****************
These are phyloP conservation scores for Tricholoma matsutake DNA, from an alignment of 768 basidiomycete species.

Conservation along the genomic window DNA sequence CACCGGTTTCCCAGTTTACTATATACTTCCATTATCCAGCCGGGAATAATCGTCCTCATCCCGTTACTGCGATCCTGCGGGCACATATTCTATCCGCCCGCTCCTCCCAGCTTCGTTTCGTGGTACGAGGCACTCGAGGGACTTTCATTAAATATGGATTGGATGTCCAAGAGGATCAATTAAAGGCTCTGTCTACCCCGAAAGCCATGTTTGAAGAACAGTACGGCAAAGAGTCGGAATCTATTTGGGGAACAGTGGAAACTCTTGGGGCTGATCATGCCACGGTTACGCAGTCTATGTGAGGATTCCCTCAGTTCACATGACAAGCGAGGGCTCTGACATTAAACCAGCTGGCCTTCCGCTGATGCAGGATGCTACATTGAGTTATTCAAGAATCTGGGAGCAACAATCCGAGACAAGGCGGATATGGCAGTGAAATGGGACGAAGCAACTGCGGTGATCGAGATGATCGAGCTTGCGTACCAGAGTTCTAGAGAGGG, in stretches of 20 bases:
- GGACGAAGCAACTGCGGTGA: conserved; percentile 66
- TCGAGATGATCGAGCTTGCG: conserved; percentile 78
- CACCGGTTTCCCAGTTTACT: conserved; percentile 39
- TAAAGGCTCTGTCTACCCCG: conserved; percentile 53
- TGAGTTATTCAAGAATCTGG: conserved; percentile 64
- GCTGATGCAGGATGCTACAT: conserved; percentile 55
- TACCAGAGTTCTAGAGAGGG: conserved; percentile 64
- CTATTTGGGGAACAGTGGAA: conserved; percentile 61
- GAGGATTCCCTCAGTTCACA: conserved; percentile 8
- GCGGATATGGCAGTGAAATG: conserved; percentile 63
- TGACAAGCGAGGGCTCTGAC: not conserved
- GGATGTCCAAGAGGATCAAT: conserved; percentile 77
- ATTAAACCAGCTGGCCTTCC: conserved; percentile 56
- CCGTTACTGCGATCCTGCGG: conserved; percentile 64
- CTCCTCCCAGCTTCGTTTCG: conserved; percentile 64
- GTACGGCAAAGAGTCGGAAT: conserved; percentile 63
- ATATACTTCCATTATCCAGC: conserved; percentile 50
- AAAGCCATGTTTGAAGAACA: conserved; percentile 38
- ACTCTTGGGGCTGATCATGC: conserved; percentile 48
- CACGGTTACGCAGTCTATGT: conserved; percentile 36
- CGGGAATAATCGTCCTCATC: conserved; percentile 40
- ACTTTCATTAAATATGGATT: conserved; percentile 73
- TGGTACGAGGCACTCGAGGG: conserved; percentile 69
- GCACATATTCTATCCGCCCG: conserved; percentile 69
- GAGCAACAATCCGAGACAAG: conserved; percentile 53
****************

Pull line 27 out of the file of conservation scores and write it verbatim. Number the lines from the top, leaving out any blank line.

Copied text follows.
- GAGCAACAATCCGAGACAAG: conserved; percentile 53